The combination of CT with 18F-FDG PET (18F-FDG PET/CT) facilitates the analysis of the volume and aggressive characteristics of the cartilaginous tumor and therefore may increase the diagnostic efficacy [14]. The size of cartilaginous tumors was closely correlated with their histologic grade; the majority of intermediate/high-grade chondrosarcoma (79.3%) was 5 cm or more in the maximum diameter [28]. Meanwhile, if there were signs of invasion (i.e., cortical bone invasion, periosteal reaction, bone expansion, periostitis, and extraosseous soft tissue), it is very likely that these cartilaginous lesions are chondrosarcomas [2]. In addition, CT scans of other parts of the body, especially the chest, are crucial for conducting a comprehensive staging of patients with chondrosarcoma [1, 2]. Promising pooled sensitivity (94%) and specificity (89%) of 18F-FDG PET/CT for diagnosing chondrosarcoma were revealed in the current study; meanwhile, the relatively narrower 95% confidence intervals (0.86-0.97 and 0.82-0.93, respectively) and smaller heterogeneity (I2 = 15.69% and 0%, respectively) in comparison with those of 18F-FDG PET indicated that these results were stable and persuasive. Whenever possible, 18F-FDG PET/PET, instead of 18F-FDG PET should be performed in patients with a suspicion of chondrosarcoma. However, PET/CT is not without disadvantages. Besides the additional radiation exposure associated with computed tomography, PET/CT is a costly and labor-consuming procedure that is not yet available in all hospitals [12]. Moreover, unlike thin-section dedicated CT, the CT section integrated with PET behaves poorly in presenting fine details such as depth of scalloping [14]. For the aim of getting a definitive diagnosis of a cartilaginous neoplasm, all available information such as patient age, clinical manifestation, lesion location, and the tumor growth rate must be taken into consideration [1, 2]. Creating a score that comprehensively summarizes these data as well as imaging and nuclear medicine findings will shed new light on the noninvasive diagnosis of cartilaginous neoplasms.

The current study was also designed to investigate the potential role of SUVmax to evaluate chondrosarcoma grading. The biological behavior of different chondrosarcoma entities varies greatly and the 2013 WHO classification of bone and soft tissue sarcoma clearly separates locally aggressive chondrosarcoma (atypical cartilaginous tumor or G1 chondrosarcoma) from definitely malignant cartilaginous tumors (G2 and G3 chondrosarcoma) [2]. It was postulated that the SUVmax values increased with the tumor grade [24] and the pooled result indeed demonstrated that 18F-FDG PET could accurately discriminate low-grade chondrosarcoma from intermediate-grade one with a pooled WMD of SUVmax being −3.25, albeit there was an evident overlap in SUVmax values between G2 and G3 chondrosarcoma. Significant heterogeneity of included studies (I2 = 68.3% in the analysis of G2 and G3 chondrosarcoma) could be explained by the influence of the injected radiotracer dose, the time between injection and the initiation of detection, patient weight, body surface area, predictive cutoff value, detection equipment, and the individual characteristic of enrolled patients across included studies. Considering the differences of prognosis between benign cartilaginous lesions and G1 chondrosarcoma, as well as between G2 and G3 chondrosarcoma [3], SUVmax alone is not sufficient enough for grading chondrosarcoma and no matter what SUV-level of the cartilaginous lesions reveal, biopsy should not be resigned.

However, SUVmax did present crucial information for the management of chondrosarcoma. First, 18F-FDG PET can be performed in case that a high-grade chondrosarcoma is suspected by the initial manifestation or imaging (CT or MRI) in order to get a better tumor grading. Second, 18F-FDG PET scanning identifies tumor aggressiveness and extent visually and quantitatively, and therefore can direct the biopsy sampling by targeting the region of greatest SUVmax [29, 30]. This reduces the risk of false-negative results and re-biopsy as well as related complications. Third, SUVmax serves as a reference for image-guided percutaneous biopsy. For a cartilaginous lesion manifesting minimal likelihood of malignancy but high SUVmax, caution should be taken regarding the potential of elevating histologic grade based on pathological reports after operation. Last but not least, alteration of 18F-FDG avidity is an indication of relapse or sarcomatous transformation of cartilaginous neoplasms, and could be utilized in postoperative surveillance.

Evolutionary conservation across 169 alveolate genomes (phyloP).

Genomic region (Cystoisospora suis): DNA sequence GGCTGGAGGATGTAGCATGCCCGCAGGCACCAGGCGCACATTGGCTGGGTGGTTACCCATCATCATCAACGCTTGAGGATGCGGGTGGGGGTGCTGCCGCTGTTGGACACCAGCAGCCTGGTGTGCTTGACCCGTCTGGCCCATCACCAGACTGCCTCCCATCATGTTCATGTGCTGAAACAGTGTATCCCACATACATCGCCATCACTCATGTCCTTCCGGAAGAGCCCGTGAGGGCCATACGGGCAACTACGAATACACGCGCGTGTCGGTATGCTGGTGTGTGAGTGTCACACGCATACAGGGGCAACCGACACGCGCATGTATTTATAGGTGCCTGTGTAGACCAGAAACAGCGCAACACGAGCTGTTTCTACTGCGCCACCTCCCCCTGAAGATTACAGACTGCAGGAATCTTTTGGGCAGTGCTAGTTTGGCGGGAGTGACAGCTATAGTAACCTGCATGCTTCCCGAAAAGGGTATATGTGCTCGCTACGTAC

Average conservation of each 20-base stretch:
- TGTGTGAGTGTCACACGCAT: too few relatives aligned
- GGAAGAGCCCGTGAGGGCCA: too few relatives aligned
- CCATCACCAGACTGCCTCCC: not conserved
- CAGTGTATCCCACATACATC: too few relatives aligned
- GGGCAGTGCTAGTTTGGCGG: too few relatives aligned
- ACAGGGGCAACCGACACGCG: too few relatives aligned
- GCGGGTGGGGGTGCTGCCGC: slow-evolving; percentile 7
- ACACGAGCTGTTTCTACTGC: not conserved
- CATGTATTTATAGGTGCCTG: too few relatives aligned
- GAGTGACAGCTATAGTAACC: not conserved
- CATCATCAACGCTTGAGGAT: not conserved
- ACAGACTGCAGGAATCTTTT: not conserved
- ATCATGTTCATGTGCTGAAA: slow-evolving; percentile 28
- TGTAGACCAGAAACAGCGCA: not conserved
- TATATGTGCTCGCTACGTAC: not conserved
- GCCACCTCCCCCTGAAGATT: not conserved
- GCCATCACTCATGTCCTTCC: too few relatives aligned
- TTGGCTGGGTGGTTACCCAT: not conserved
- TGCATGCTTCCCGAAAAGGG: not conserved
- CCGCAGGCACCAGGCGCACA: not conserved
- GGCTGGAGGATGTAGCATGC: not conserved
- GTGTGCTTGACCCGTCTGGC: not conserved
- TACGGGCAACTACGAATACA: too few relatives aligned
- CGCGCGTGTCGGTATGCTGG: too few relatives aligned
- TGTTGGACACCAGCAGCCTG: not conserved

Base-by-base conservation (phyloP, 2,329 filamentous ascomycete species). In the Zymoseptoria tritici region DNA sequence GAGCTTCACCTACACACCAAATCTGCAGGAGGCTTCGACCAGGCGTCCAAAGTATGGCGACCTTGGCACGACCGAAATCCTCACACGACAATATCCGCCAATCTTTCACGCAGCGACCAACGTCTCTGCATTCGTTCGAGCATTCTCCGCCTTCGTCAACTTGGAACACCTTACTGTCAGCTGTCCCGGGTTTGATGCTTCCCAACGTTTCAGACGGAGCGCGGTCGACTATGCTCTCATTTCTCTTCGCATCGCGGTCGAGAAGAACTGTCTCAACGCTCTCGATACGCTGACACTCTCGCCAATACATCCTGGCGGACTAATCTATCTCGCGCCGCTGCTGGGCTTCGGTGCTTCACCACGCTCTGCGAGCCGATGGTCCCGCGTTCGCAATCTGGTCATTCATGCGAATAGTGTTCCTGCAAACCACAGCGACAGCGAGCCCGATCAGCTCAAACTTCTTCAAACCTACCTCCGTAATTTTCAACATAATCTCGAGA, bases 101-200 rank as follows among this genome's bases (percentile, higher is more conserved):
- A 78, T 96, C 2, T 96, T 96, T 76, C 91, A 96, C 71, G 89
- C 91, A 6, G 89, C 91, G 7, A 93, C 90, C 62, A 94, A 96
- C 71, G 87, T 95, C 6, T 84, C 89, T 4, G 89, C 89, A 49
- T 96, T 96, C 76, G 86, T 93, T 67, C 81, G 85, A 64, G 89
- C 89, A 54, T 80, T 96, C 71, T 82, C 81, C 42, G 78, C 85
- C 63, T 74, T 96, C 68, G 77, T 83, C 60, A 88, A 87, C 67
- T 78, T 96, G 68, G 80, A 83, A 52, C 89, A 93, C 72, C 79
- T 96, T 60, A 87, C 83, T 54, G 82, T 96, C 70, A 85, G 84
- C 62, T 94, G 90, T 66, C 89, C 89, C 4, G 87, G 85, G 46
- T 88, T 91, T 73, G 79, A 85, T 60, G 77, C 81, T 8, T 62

The relatively high price of 18F-FDG PET and PET/CT restricts its wide application in the clinical setting [12]. Normally, benign cartilaginous lesions and chondrosarcoma have certain different X-ray and clinical traits, which may provide information for the development of further diagnostic and therapeutic regimen (e.g., the necessity of biopsy) [2]. Therefore, 18F-FDG PET/CT should be performed only in cases with a high suspicion for malignant cartilaginous tumors (at the initial diagnosis, or when the possibility of malignant transformation of benign cartilaginous lesions or relapse of chondrosarcoma after treatment exists) prior to each biopsy, as a supplementary tool for assisting diagnosis and grading, guiding the fine needle aspiration and confirming the pathological result. MRI with contrast agent has ranked as a powerful method for the locoregional staging of malignant chondrosarcomas thanks to its spatial and contrast resolution, but it could not present metabolic data of the targeted lesions or be utilized for the whole-body assessment [31]. The current study has several limitations. The first is the absence of a standardized reference test for the diagnosis of chondrosarcoma. Either follow-up without an anatomopathological examination or biopsies may result in false negatives. The duration of follow-up differed from study to study, exceeding 12 months in most of the included ones but in Shin et al.’s investigation [22], the minimum follow-up was only 6 months. Another major limitation is that during the merging of the diagnostic data, subgroup analyses on the basis of important indicators such as types of chondrosarcoma, cutoff value, and study design were not conducted. Only 12 studies were pooled in the quantitative analysis and most (75%) [14,15,16, 20,21,22, 24,25,26] of them were retrospective. Third, sample sizes of the included studies were quite small and hence this meta-analysis might be subject to variability and inadequacy in data collection. Lastly, yet importantly, evidence of heterogeneity in data concerning 18F-FDG PET existed throughout included studies, and therefore we emphasized the pooled DOR, which was a global measure encompassing value of sensitivity, specificity, PLR, and NLR, as the main outcome of interest to compare the diagnostic performance of 18F-FDG PET and PET/CT.